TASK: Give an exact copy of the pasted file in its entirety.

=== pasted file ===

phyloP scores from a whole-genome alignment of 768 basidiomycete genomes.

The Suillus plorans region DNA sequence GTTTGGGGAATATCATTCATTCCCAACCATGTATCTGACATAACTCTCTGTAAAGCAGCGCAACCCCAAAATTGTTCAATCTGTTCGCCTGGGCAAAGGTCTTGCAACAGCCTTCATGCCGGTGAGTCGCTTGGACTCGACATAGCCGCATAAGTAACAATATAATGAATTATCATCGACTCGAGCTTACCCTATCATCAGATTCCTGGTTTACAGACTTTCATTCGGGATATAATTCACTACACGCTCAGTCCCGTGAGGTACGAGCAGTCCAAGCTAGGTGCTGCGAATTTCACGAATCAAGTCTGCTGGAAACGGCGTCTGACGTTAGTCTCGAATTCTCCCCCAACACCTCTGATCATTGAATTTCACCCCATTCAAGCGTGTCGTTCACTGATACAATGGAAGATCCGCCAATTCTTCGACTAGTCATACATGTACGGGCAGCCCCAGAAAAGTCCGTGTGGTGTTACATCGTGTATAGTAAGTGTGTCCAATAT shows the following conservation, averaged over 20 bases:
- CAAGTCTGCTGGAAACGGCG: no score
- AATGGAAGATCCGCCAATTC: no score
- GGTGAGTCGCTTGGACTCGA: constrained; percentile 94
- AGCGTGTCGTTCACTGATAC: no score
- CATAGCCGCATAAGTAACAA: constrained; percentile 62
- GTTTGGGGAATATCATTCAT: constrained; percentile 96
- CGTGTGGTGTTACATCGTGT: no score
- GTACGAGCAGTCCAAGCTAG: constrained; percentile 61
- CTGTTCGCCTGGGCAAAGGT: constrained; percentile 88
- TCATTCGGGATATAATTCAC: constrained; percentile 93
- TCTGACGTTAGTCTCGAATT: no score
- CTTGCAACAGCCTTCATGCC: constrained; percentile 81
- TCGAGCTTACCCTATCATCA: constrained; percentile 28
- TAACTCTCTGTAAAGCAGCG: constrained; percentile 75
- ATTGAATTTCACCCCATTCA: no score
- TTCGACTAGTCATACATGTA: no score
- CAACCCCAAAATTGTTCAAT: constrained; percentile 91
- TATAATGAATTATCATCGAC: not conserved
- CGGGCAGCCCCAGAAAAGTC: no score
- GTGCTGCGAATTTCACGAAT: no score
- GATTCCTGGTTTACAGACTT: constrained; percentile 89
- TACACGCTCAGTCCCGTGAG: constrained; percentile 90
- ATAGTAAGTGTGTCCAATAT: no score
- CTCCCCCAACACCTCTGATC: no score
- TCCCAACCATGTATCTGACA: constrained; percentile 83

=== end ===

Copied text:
phyloP scores from a whole-genome alignment of 768 basidiomycete genomes.

The Suillus plorans region DNA sequence GTTTGGGGAATATCATTCATTCCCAACCATGTATCTGACATAACTCTCTGTAAAGCAGCGCAACCCCAAAATTGTTCAATCTGTTCGCCTGGGCAAAGGTCTTGCAACAGCCTTCATGCCGGTGAGTCGCTTGGACTCGACATAGCCGCATAAGTAACAATATAATGAATTATCATCGACTCGAGCTTACCCTATCATCAGATTCCTGGTTTACAGACTTTCATTCGGGATATAATTCACTACACGCTCAGTCCCGTGAGGTACGAGCAGTCCAAGCTAGGTGCTGCGAATTTCACGAATCAAGTCTGCTGGAAACGGCGTCTGACGTTAGTCTCGAATTCTCCCCCAACACCTCTGATCATTGAATTTCACCCCATTCAAGCGTGTCGTTCACTGATACAATGGAAGATCCGCCAATTCTTCGACTAGTCATACATGTACGGGCAGCCCCAGAAAAGTCCGTGTGGTGTTACATCGTGTATAGTAAGTGTGTCCAATAT shows the following conservation, averaged over 20 bases:
- CAAGTCTGCTGGAAACGGCG: no score
- AATGGAAGATCCGCCAATTC: no score
- GGTGAGTCGCTTGGACTCGA: constrained; percentile 94
- AGCGTGTCGTTCACTGATAC: no score
- CATAGCCGCATAAGTAACAA: constrained; percentile 62
- GTTTGGGGAATATCATTCAT: constrained; percentile 96
- CGTGTGGTGTTACATCGTGT: no score
- GTACGAGCAGTCCAAGCTAG: constrained; percentile 61
- CTGTTCGCCTGGGCAAAGGT: constrained; percentile 88
- TCATTCGGGATATAATTCAC: constrained; percentile 93
- TCTGACGTTAGTCTCGAATT: no score
- CTTGCAACAGCCTTCATGCC: constrained; percentile 81
- TCGAGCTTACCCTATCATCA: constrained; percentile 28
- TAACTCTCTGTAAAGCAGCG: constrained; percentile 75
- ATTGAATTTCACCCCATTCA: no score
- TTCGACTAGTCATACATGTA: no score
- CAACCCCAAAATTGTTCAAT: constrained; percentile 91
- TATAATGAATTATCATCGAC: not conserved
- CGGGCAGCCCCAGAAAAGTC: no score
- GTGCTGCGAATTTCACGAAT: no score
- GATTCCTGGTTTACAGACTT: constrained; percentile 89
- TACACGCTCAGTCCCGTGAG: constrained; percentile 90
- ATAGTAAGTGTGTCCAATAT: no score
- CTCCCCCAACACCTCTGATC: no score
- TCCCAACCATGTATCTGACA: constrained; percentile 83